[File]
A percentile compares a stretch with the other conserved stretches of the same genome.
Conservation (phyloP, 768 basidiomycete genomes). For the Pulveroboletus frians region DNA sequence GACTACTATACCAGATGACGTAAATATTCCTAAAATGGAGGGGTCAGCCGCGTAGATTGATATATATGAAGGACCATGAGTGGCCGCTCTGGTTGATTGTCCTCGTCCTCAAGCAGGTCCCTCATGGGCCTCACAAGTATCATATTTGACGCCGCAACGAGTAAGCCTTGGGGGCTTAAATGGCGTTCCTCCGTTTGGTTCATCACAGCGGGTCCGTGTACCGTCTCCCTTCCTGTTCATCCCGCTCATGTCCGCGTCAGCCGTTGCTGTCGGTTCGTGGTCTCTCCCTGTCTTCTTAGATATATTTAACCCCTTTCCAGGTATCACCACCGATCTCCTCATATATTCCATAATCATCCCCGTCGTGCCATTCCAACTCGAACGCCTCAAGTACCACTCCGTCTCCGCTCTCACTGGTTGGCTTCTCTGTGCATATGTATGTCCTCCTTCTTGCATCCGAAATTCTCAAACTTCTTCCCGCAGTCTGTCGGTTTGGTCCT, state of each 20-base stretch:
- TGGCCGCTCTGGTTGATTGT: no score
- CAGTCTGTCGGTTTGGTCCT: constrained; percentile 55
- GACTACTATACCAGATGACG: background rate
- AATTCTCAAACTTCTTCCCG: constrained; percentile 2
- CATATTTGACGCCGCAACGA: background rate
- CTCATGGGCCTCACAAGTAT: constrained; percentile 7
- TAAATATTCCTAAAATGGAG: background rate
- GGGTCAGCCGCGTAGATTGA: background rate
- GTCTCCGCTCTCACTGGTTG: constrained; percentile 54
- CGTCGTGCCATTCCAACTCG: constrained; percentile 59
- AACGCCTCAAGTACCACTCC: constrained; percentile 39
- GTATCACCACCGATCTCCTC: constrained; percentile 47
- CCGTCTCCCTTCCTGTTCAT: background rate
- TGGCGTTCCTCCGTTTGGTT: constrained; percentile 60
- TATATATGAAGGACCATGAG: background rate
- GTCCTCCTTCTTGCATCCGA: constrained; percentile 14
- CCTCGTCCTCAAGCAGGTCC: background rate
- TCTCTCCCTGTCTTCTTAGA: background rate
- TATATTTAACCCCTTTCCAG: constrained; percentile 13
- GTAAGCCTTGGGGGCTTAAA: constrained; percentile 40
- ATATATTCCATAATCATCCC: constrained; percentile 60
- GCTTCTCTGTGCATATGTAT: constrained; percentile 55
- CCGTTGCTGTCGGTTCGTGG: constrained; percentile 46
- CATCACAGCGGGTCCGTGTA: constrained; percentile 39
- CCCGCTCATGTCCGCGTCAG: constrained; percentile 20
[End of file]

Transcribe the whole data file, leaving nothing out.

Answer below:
A percentile compares a stretch with the other conserved stretches of the same genome.
Conservation (phyloP, 768 basidiomycete genomes). For the Pulveroboletus frians region DNA sequence GACTACTATACCAGATGACGTAAATATTCCTAAAATGGAGGGGTCAGCCGCGTAGATTGATATATATGAAGGACCATGAGTGGCCGCTCTGGTTGATTGTCCTCGTCCTCAAGCAGGTCCCTCATGGGCCTCACAAGTATCATATTTGACGCCGCAACGAGTAAGCCTTGGGGGCTTAAATGGCGTTCCTCCGTTTGGTTCATCACAGCGGGTCCGTGTACCGTCTCCCTTCCTGTTCATCCCGCTCATGTCCGCGTCAGCCGTTGCTGTCGGTTCGTGGTCTCTCCCTGTCTTCTTAGATATATTTAACCCCTTTCCAGGTATCACCACCGATCTCCTCATATATTCCATAATCATCCCCGTCGTGCCATTCCAACTCGAACGCCTCAAGTACCACTCCGTCTCCGCTCTCACTGGTTGGCTTCTCTGTGCATATGTATGTCCTCCTTCTTGCATCCGAAATTCTCAAACTTCTTCCCGCAGTCTGTCGGTTTGGTCCT, state of each 20-base stretch:
- TGGCCGCTCTGGTTGATTGT: no score
- CAGTCTGTCGGTTTGGTCCT: constrained; percentile 55
- GACTACTATACCAGATGACG: background rate
- AATTCTCAAACTTCTTCCCG: constrained; percentile 2
- CATATTTGACGCCGCAACGA: background rate
- CTCATGGGCCTCACAAGTAT: constrained; percentile 7
- TAAATATTCCTAAAATGGAG: background rate
- GGGTCAGCCGCGTAGATTGA: background rate
- GTCTCCGCTCTCACTGGTTG: constrained; percentile 54
- CGTCGTGCCATTCCAACTCG: constrained; percentile 59
- AACGCCTCAAGTACCACTCC: constrained; percentile 39
- GTATCACCACCGATCTCCTC: constrained; percentile 47
- CCGTCTCCCTTCCTGTTCAT: background rate
- TGGCGTTCCTCCGTTTGGTT: constrained; percentile 60
- TATATATGAAGGACCATGAG: background rate
- GTCCTCCTTCTTGCATCCGA: constrained; percentile 14
- CCTCGTCCTCAAGCAGGTCC: background rate
- TCTCTCCCTGTCTTCTTAGA: background rate
- TATATTTAACCCCTTTCCAG: constrained; percentile 13
- GTAAGCCTTGGGGGCTTAAA: constrained; percentile 40
- ATATATTCCATAATCATCCC: constrained; percentile 60
- GCTTCTCTGTGCATATGTAT: constrained; percentile 55
- CCGTTGCTGTCGGTTCGTGG: constrained; percentile 46
- CATCACAGCGGGTCCGTGTA: constrained; percentile 39
- CCCGCTCATGTCCGCGTCAG: constrained; percentile 20